Beauty and wonder

Purple iris in front of a sunflower umbrella

This type of iris, named for my grandmother, blooms in both the spring and the fall. When they do, I greet them by name and think about her indomitable spirit.

A little boy grinning and grasping Mr. Rogers's face

Photo by Jim Judkis

From nearly the beginning of writing this blog I’ve had a category tagged beauty and wonder. I was re-reading a few of those posts this morning, since we are all, once again, being urged to look for the helpers, as Mister Rogers said. If you haven’t yet read it, Maura Judkis, the daughter of the photographer who captured the now-famous image, wrote a lovely essay about the boy in the picture.

Here’s what else I’ve been reading, listening to, and admiring…

Just Mercy, by Bryan Stevenson

The Lucky Red Tie – Micah Truran on The Moth

The Boys in the Boat, by Daniel James Brown

The Can-Do Playground in Wilmington, DE

How virtual reality can create the ultimate empathy machine, by Chris Milk

And I’m re-reading:

The 95 Theses of the Cluetrain Manifesto (because they are as fresh and relevant today as they were in 1999) a fish, a barrel, and a smoking gun (because it’s also good to remember how far we’ve come)

Look for the helpers

A little boy grinning and grasping Mr. Rogers's face

Photo by Jim Judkis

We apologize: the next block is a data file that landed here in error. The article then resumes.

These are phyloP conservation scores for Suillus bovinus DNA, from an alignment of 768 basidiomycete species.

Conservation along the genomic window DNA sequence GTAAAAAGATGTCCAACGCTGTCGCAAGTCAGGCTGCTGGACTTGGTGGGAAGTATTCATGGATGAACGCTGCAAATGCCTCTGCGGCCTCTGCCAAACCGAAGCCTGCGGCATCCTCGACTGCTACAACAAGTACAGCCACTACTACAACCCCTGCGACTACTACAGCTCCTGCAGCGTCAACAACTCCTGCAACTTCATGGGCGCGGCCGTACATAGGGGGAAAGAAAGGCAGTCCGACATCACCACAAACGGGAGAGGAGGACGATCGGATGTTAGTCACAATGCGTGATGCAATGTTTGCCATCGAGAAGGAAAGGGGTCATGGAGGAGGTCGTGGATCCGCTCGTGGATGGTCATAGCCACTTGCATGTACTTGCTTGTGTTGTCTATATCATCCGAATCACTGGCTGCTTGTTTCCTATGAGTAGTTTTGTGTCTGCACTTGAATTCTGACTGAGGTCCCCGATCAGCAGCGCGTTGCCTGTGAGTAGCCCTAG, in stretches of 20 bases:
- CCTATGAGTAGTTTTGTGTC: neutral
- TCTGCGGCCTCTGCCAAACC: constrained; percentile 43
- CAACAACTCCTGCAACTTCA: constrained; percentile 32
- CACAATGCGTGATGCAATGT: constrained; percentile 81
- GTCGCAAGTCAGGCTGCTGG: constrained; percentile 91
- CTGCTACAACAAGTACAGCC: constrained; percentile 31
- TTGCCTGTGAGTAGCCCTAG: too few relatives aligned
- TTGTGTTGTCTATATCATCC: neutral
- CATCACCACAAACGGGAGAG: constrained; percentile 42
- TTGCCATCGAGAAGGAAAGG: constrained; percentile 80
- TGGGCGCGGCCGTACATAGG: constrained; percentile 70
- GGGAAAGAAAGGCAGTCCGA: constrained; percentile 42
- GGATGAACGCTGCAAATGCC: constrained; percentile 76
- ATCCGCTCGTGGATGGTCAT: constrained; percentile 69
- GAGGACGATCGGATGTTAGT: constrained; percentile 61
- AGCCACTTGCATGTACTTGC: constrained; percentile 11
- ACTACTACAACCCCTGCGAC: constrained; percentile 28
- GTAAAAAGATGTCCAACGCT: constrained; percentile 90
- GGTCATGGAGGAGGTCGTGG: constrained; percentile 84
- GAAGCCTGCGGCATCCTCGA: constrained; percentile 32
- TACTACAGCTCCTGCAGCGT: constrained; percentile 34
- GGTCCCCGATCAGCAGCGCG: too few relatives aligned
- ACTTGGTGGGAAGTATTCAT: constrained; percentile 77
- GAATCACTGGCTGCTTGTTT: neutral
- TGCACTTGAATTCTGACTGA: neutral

You may have seen the image before, associated with this quote:

“When I was a boy and I would see scary things in the news, my mother would say to me, ‘Look for the helpers. You will always find people who are helping.’ To this day, especially in times of ‘disaster,’ I remember my mother’s words, and I am always comforted by realizing that there are still so many helpers – so many caring people in this world.” — Mister Rogers

Today, the Washington Post published the full story behind the boy in the photo, written by the photographer’s daughter:

Tommy Paulhamus was born on July 7, 1973. He had hydroencephalitis, a condition where fluid collected around his brain, causing a larger-than-normal skull, and Dandy-Walker syndrome, which affected his balance and coordination. He had shunts in his skull to drain his fluids. His eyes were crossed, and his fine and gross motor skills were impaired. Paulhamus said Tommy was rejected by his birth mother at a young age.

“His mother missed out on a great blessing,” said Paulhamus, who lives in Danville, Penn. “I’m glad his mother gave him up, because I got him. He would say to me, ‘Mom, what would I do without you?’”

 I’ve read it twice today and may just read it again.